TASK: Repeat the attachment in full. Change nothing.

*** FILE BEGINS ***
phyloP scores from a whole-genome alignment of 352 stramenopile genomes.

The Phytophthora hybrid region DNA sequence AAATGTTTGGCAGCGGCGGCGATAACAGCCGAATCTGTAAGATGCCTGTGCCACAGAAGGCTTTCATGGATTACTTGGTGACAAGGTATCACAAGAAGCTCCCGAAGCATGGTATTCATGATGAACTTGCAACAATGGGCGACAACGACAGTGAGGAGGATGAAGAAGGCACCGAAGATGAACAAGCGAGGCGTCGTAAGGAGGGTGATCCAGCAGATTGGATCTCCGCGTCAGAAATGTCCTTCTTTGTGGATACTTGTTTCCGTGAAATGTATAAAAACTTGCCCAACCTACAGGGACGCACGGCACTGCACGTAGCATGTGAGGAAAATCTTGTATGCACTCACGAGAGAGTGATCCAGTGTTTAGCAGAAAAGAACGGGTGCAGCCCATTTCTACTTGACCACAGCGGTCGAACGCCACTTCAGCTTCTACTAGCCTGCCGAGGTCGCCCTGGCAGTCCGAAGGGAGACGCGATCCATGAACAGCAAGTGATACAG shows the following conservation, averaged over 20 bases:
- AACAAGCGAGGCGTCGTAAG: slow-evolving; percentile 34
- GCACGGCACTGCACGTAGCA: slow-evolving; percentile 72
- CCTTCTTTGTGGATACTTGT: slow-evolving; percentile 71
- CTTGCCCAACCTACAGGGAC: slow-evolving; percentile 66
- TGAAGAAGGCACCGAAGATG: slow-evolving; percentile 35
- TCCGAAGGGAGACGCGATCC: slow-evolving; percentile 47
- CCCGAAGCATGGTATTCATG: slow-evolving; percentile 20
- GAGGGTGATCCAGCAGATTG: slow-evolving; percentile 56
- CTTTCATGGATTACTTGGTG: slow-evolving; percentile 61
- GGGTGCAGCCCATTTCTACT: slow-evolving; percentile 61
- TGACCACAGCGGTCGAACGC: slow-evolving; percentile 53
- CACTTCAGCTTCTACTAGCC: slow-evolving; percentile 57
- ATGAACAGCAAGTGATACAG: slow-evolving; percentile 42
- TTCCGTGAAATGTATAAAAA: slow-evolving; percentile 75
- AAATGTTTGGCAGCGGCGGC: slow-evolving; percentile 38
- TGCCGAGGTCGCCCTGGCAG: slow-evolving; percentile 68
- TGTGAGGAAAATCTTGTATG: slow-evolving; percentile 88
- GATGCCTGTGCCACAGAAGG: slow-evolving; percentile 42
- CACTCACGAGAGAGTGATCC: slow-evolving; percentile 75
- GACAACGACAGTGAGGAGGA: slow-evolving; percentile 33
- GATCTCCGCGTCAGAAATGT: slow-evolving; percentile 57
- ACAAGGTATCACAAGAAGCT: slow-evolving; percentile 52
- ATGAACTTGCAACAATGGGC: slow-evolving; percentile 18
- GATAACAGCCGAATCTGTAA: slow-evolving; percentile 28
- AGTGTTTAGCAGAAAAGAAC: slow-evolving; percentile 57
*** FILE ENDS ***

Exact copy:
phyloP scores from a whole-genome alignment of 352 stramenopile genomes.

The Phytophthora hybrid region DNA sequence AAATGTTTGGCAGCGGCGGCGATAACAGCCGAATCTGTAAGATGCCTGTGCCACAGAAGGCTTTCATGGATTACTTGGTGACAAGGTATCACAAGAAGCTCCCGAAGCATGGTATTCATGATGAACTTGCAACAATGGGCGACAACGACAGTGAGGAGGATGAAGAAGGCACCGAAGATGAACAAGCGAGGCGTCGTAAGGAGGGTGATCCAGCAGATTGGATCTCCGCGTCAGAAATGTCCTTCTTTGTGGATACTTGTTTCCGTGAAATGTATAAAAACTTGCCCAACCTACAGGGACGCACGGCACTGCACGTAGCATGTGAGGAAAATCTTGTATGCACTCACGAGAGAGTGATCCAGTGTTTAGCAGAAAAGAACGGGTGCAGCCCATTTCTACTTGACCACAGCGGTCGAACGCCACTTCAGCTTCTACTAGCCTGCCGAGGTCGCCCTGGCAGTCCGAAGGGAGACGCGATCCATGAACAGCAAGTGATACAG shows the following conservation, averaged over 20 bases:
- AACAAGCGAGGCGTCGTAAG: slow-evolving; percentile 34
- GCACGGCACTGCACGTAGCA: slow-evolving; percentile 72
- CCTTCTTTGTGGATACTTGT: slow-evolving; percentile 71
- CTTGCCCAACCTACAGGGAC: slow-evolving; percentile 66
- TGAAGAAGGCACCGAAGATG: slow-evolving; percentile 35
- TCCGAAGGGAGACGCGATCC: slow-evolving; percentile 47
- CCCGAAGCATGGTATTCATG: slow-evolving; percentile 20
- GAGGGTGATCCAGCAGATTG: slow-evolving; percentile 56
- CTTTCATGGATTACTTGGTG: slow-evolving; percentile 61
- GGGTGCAGCCCATTTCTACT: slow-evolving; percentile 61
- TGACCACAGCGGTCGAACGC: slow-evolving; percentile 53
- CACTTCAGCTTCTACTAGCC: slow-evolving; percentile 57
- ATGAACAGCAAGTGATACAG: slow-evolving; percentile 42
- TTCCGTGAAATGTATAAAAA: slow-evolving; percentile 75
- AAATGTTTGGCAGCGGCGGC: slow-evolving; percentile 38
- TGCCGAGGTCGCCCTGGCAG: slow-evolving; percentile 68
- TGTGAGGAAAATCTTGTATG: slow-evolving; percentile 88
- GATGCCTGTGCCACAGAAGG: slow-evolving; percentile 42
- CACTCACGAGAGAGTGATCC: slow-evolving; percentile 75
- GACAACGACAGTGAGGAGGA: slow-evolving; percentile 33
- GATCTCCGCGTCAGAAATGT: slow-evolving; percentile 57
- ACAAGGTATCACAAGAAGCT: slow-evolving; percentile 52
- ATGAACTTGCAACAATGGGC: slow-evolving; percentile 18
- GATAACAGCCGAATCTGTAA: slow-evolving; percentile 28
- AGTGTTTAGCAGAAAAGAAC: slow-evolving; percentile 57